Binding the Iowa Delegation

Iowa at the 2008 National Convention

Iowa at the 2008 National Convention

[Note: the information in this post was correct at the time of publication. For current information on delegate binding please refer to The Caucus and Delegates to the National Convention]

I am not going to re-visit the argument about how we got here. I am not going to discuss whether it is good or bad. But as chairman of the RPI’s Organization Committee, I want to take this opportunity to tell you what has happened at the national level and describe how the changes will affect the process here in Iowa.

After the 2012 Republican National Convention in Tampa, the RNC Rules committee adopted a new rule on binding and allocating delegates. Under the new rule all delegates to the national convention will be bound. The rule also carved out four states (Iowa, New Hampshire, South Carolina and Nevada), allowing them to hold caucuses or primaries before March 1st preserving Iowa’s first-in-the-nation status. Iowa’s delegation at the RNC was split on the vote.  Iowa’s National Committeeman and RPI Chairman voted in favor of the rule, Iowa’s National Committeewoman voted against the rule.

The relevant part of RULE NO. 16 reads:

Any statewide presidential preference vote that permits a choice among candidates for the Republican nomination for President of the United States in a primary, caucuses, or a state convention must be used to allocate and bind the state’s delegation to the national convention in either a proportional or winner-take-all manner, …

So, for better or worse, every Iowa delegate to the 2016 Republican National Convention will be bound beforehand to vote for a particular candidate. All that remains is to determine the mechanism. This Saturday at the State Central Committee meeting, we will be considering the following amendment to the RPI bylaws.

Amendment to add a new Article VII to the Bylaws and renumber accordingly.

Article VII – Binding of National Convention Delegates

The Iowa delegation to the Republican National Convention shall be bound on the first ballot to cast a vote that reflects the outcome of the Iowa Caucuses. The Chair of the Republican Party of Iowa, or his or her designee, shall cast the vote of the delegation on the first ballot, for those candidates who have been officially placed in nomination, in proportion to the statewide Iowa Precinct Caucus vote. The proportional delegate allocation shall be rounded to the nearest whole delegate. In the event that a delegate is unallocated due to mathematical rounding, the unallocated delegate vote shall be cast in favor of the candidate closest to the rounding threshold.

Under this proposed amendment, the RPI chairman will announce the vote of the Iowa delegation in the first round based solely on the math based on the outcome of caucus night. The chairman will not poll the delegation. All of Iowa’s votes will go to candidates who have officially been placed in nomination, so if a candidate drops out before the convention, the math is re-figured and Iowa’s votes are divided up among the remaining candidates. If there is a second (or further) round of voting, all delegates may vote for the candidate of their choice.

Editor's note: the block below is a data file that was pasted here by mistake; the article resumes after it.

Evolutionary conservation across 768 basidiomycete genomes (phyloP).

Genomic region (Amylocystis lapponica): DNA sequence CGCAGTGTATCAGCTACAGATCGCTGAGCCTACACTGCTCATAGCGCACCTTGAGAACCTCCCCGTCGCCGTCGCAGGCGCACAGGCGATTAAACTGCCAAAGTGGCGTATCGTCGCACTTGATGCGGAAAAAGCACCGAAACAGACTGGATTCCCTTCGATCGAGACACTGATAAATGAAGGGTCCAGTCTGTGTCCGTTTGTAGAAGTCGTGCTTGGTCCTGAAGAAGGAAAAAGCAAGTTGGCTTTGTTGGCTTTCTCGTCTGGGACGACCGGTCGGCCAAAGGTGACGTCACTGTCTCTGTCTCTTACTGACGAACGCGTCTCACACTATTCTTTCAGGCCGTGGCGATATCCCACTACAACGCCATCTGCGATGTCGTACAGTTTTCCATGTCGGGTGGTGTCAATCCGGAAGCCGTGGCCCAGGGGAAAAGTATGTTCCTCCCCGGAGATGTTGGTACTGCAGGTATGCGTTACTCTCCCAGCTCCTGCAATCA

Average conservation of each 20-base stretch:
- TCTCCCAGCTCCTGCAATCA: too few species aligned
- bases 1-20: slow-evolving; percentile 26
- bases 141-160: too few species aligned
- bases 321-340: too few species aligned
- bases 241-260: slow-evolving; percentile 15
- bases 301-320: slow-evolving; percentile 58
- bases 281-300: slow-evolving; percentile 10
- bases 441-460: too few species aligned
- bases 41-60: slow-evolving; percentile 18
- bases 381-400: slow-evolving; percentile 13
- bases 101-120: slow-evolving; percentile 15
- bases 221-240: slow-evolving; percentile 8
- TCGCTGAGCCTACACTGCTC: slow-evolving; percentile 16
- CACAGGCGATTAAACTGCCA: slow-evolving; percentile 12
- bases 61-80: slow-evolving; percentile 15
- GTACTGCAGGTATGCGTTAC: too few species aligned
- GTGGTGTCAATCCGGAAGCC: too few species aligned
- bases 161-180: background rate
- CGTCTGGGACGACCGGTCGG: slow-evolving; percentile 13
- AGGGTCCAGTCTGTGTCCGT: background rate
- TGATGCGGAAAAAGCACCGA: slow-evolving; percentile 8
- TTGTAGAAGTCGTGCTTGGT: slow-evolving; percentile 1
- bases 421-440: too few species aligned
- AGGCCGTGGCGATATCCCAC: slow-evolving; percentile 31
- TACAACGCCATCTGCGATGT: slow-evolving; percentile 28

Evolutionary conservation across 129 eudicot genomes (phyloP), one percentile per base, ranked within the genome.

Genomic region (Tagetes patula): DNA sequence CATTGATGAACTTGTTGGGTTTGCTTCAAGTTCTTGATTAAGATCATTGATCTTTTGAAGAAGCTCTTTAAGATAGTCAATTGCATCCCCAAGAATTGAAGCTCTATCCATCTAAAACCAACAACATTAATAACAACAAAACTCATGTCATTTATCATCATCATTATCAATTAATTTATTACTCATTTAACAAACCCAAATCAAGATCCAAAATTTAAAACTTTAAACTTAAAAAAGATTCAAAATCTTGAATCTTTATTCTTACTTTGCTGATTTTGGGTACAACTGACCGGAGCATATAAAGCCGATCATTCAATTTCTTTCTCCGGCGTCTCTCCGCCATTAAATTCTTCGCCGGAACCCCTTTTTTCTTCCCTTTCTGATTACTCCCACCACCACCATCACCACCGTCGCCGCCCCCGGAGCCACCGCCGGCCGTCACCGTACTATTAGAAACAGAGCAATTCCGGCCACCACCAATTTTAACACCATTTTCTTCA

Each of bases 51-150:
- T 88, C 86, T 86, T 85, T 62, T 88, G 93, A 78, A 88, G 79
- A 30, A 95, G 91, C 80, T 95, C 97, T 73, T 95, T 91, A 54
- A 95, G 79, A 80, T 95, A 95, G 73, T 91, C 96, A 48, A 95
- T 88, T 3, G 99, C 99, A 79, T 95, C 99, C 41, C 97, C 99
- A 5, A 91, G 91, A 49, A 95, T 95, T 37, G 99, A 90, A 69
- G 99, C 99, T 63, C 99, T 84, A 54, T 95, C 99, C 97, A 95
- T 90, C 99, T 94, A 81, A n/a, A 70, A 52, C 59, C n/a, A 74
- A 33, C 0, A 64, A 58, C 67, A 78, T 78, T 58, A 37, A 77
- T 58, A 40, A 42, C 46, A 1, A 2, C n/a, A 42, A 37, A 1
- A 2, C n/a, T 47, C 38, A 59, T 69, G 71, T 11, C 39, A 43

I would love to hear your input on this.


7 thoughts on “Binding the Iowa Delegation

  1. Either our caucuses are legitimate or they become irrelevant. Holding them to at least the first vote accomplishes that.

  2. If a candidate drops out how will the math be refigured? Will they take the number of votes for each remaining candidate add that number up and allocate based on the new numb er?

  3. As RNC rules require a candidate must have the written support from a majority of delegates in a minimum of eight states to be formally nominated, what if Iowa’s winner does not achieve 8 states to be formally nominated?

    Also, although Iowa must be proportional, the state SCC can set a threshold as high as 20% for a candidate to even obtain delegates, what % is Iowa proposing?

    • Lowell, to your first point candidates who are not formally nominated, either because they did not meet the ‘majority of 8’ threshold or because they dropped out will not have any votes formally recorded by the convention. That was true in 2008 when Ron Paul failed to meet the nomination threshold. The Iowa delegation cast votes for him but they were meaningless.

      Under these proposed rules, all of Iowa’s votes would be cast for candidates who have been formally nominated, based on their caucus night vote totals.

      As to the threshold required, Iowa has 30 votes in 2016. Given the large number of candidates, 20% is way to high. It is possible that the winner of the Iowa Caucuses could have less than 20% of the caucus night vote. States are not required to set a threshold. If we do set a threshold, it needs to be low so Iowa does not become a de-facto ‘winner take all’ state.

  4. Politics as usual. After this cycle I will no longer consider myself a Republican and if I wasn’t committed to the vice-chair in my county I would be done now. This is basicly telling conservative Christians that our party left us long time ago and assures that a white washed Rhino will get the nomination.

  5. Pingback: HawkeyeGOP | The Caucus and Delegates to the National Convention

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